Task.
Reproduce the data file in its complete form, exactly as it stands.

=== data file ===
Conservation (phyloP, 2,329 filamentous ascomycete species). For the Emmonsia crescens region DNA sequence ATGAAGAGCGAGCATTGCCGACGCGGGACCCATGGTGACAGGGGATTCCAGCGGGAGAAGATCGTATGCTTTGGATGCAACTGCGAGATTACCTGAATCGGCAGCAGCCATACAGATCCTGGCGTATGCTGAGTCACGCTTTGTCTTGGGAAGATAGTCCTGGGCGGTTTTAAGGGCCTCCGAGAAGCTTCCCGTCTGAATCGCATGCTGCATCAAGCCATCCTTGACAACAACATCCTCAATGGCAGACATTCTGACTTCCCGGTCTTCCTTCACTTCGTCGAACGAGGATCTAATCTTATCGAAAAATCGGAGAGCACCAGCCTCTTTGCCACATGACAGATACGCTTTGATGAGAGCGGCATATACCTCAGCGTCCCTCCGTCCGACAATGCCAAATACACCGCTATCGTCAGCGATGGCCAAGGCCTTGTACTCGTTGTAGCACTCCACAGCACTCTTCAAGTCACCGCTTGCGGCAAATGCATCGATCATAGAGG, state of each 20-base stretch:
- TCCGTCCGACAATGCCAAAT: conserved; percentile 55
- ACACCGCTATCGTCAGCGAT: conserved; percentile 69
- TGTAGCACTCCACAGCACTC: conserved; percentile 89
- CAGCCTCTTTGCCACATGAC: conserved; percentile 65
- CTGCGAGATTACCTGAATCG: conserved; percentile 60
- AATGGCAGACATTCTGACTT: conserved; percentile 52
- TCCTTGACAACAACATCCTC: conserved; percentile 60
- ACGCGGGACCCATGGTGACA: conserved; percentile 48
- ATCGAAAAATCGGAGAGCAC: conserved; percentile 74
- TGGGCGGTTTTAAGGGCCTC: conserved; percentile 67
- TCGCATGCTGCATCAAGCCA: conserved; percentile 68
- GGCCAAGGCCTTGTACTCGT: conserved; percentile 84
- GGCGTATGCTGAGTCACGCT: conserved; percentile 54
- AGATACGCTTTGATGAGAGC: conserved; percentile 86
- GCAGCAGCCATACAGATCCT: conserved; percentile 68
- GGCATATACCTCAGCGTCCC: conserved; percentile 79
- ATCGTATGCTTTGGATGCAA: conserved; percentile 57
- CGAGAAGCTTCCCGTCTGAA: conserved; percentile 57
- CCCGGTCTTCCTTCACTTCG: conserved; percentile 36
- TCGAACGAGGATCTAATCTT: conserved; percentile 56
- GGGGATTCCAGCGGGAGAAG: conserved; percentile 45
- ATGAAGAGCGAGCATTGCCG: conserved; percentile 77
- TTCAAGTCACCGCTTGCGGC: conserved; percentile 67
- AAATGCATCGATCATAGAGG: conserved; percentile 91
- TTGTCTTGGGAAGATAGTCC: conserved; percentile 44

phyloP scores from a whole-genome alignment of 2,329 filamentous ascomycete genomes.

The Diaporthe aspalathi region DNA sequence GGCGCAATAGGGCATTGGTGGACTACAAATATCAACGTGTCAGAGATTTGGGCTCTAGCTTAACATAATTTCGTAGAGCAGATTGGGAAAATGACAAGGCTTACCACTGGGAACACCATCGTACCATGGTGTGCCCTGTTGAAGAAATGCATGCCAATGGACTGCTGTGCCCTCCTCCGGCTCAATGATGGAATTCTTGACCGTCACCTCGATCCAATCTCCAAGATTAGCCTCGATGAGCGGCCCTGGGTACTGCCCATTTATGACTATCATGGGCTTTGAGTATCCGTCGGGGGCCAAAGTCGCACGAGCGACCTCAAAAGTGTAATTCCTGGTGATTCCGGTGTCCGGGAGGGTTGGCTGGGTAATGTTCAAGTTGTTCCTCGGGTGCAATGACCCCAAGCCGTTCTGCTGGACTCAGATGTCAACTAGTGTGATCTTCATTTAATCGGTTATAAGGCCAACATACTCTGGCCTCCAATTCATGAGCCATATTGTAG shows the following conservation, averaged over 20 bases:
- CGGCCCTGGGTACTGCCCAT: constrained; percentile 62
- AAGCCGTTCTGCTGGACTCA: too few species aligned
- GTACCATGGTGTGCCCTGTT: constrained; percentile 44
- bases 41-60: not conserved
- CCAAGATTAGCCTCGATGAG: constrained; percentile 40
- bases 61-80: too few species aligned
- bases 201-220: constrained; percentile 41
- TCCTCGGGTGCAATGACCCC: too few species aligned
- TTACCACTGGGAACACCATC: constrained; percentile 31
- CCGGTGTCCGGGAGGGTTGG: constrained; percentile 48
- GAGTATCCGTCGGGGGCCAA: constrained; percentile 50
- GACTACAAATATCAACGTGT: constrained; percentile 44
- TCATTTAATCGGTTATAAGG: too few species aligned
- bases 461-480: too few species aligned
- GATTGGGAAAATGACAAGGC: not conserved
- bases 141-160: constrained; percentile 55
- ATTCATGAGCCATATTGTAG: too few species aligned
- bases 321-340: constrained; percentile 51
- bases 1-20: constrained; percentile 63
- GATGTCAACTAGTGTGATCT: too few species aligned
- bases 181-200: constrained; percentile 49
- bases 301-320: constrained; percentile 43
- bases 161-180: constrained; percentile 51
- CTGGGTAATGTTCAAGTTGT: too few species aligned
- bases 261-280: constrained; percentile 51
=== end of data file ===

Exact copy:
Conservation (phyloP, 2,329 filamentous ascomycete species). For the Emmonsia crescens region DNA sequence ATGAAGAGCGAGCATTGCCGACGCGGGACCCATGGTGACAGGGGATTCCAGCGGGAGAAGATCGTATGCTTTGGATGCAACTGCGAGATTACCTGAATCGGCAGCAGCCATACAGATCCTGGCGTATGCTGAGTCACGCTTTGTCTTGGGAAGATAGTCCTGGGCGGTTTTAAGGGCCTCCGAGAAGCTTCCCGTCTGAATCGCATGCTGCATCAAGCCATCCTTGACAACAACATCCTCAATGGCAGACATTCTGACTTCCCGGTCTTCCTTCACTTCGTCGAACGAGGATCTAATCTTATCGAAAAATCGGAGAGCACCAGCCTCTTTGCCACATGACAGATACGCTTTGATGAGAGCGGCATATACCTCAGCGTCCCTCCGTCCGACAATGCCAAATACACCGCTATCGTCAGCGATGGCCAAGGCCTTGTACTCGTTGTAGCACTCCACAGCACTCTTCAAGTCACCGCTTGCGGCAAATGCATCGATCATAGAGG, state of each 20-base stretch:
- TCCGTCCGACAATGCCAAAT: conserved; percentile 55
- ACACCGCTATCGTCAGCGAT: conserved; percentile 69
- TGTAGCACTCCACAGCACTC: conserved; percentile 89
- CAGCCTCTTTGCCACATGAC: conserved; percentile 65
- CTGCGAGATTACCTGAATCG: conserved; percentile 60
- AATGGCAGACATTCTGACTT: conserved; percentile 52
- TCCTTGACAACAACATCCTC: conserved; percentile 60
- ACGCGGGACCCATGGTGACA: conserved; percentile 48
- ATCGAAAAATCGGAGAGCAC: conserved; percentile 74
- TGGGCGGTTTTAAGGGCCTC: conserved; percentile 67
- TCGCATGCTGCATCAAGCCA: conserved; percentile 68
- GGCCAAGGCCTTGTACTCGT: conserved; percentile 84
- GGCGTATGCTGAGTCACGCT: conserved; percentile 54
- AGATACGCTTTGATGAGAGC: conserved; percentile 86
- GCAGCAGCCATACAGATCCT: conserved; percentile 68
- GGCATATACCTCAGCGTCCC: conserved; percentile 79
- ATCGTATGCTTTGGATGCAA: conserved; percentile 57
- CGAGAAGCTTCCCGTCTGAA: conserved; percentile 57
- CCCGGTCTTCCTTCACTTCG: conserved; percentile 36
- TCGAACGAGGATCTAATCTT: conserved; percentile 56
- GGGGATTCCAGCGGGAGAAG: conserved; percentile 45
- ATGAAGAGCGAGCATTGCCG: conserved; percentile 77
- TTCAAGTCACCGCTTGCGGC: conserved; percentile 67
- AAATGCATCGATCATAGAGG: conserved; percentile 91
- TTGTCTTGGGAAGATAGTCC: conserved; percentile 44

phyloP scores from a whole-genome alignment of 2,329 filamentous ascomycete genomes.

The Diaporthe aspalathi region DNA sequence GGCGCAATAGGGCATTGGTGGACTACAAATATCAACGTGTCAGAGATTTGGGCTCTAGCTTAACATAATTTCGTAGAGCAGATTGGGAAAATGACAAGGCTTACCACTGGGAACACCATCGTACCATGGTGTGCCCTGTTGAAGAAATGCATGCCAATGGACTGCTGTGCCCTCCTCCGGCTCAATGATGGAATTCTTGACCGTCACCTCGATCCAATCTCCAAGATTAGCCTCGATGAGCGGCCCTGGGTACTGCCCATTTATGACTATCATGGGCTTTGAGTATCCGTCGGGGGCCAAAGTCGCACGAGCGACCTCAAAAGTGTAATTCCTGGTGATTCCGGTGTCCGGGAGGGTTGGCTGGGTAATGTTCAAGTTGTTCCTCGGGTGCAATGACCCCAAGCCGTTCTGCTGGACTCAGATGTCAACTAGTGTGATCTTCATTTAATCGGTTATAAGGCCAACATACTCTGGCCTCCAATTCATGAGCCATATTGTAG shows the following conservation, averaged over 20 bases:
- CGGCCCTGGGTACTGCCCAT: constrained; percentile 62
- AAGCCGTTCTGCTGGACTCA: too few species aligned
- GTACCATGGTGTGCCCTGTT: constrained; percentile 44
- bases 41-60: not conserved
- CCAAGATTAGCCTCGATGAG: constrained; percentile 40
- bases 61-80: too few species aligned
- bases 201-220: constrained; percentile 41
- TCCTCGGGTGCAATGACCCC: too few species aligned
- TTACCACTGGGAACACCATC: constrained; percentile 31
- CCGGTGTCCGGGAGGGTTGG: constrained; percentile 48
- GAGTATCCGTCGGGGGCCAA: constrained; percentile 50
- GACTACAAATATCAACGTGT: constrained; percentile 44
- TCATTTAATCGGTTATAAGG: too few species aligned
- bases 461-480: too few species aligned
- GATTGGGAAAATGACAAGGC: not conserved
- bases 141-160: constrained; percentile 55
- ATTCATGAGCCATATTGTAG: too few species aligned
- bases 321-340: constrained; percentile 51
- bases 1-20: constrained; percentile 63
- GATGTCAACTAGTGTGATCT: too few species aligned
- bases 181-200: constrained; percentile 49
- bases 301-320: constrained; percentile 43
- bases 161-180: constrained; percentile 51
- CTGGGTAATGTTCAAGTTGT: too few species aligned
- bases 261-280: constrained; percentile 51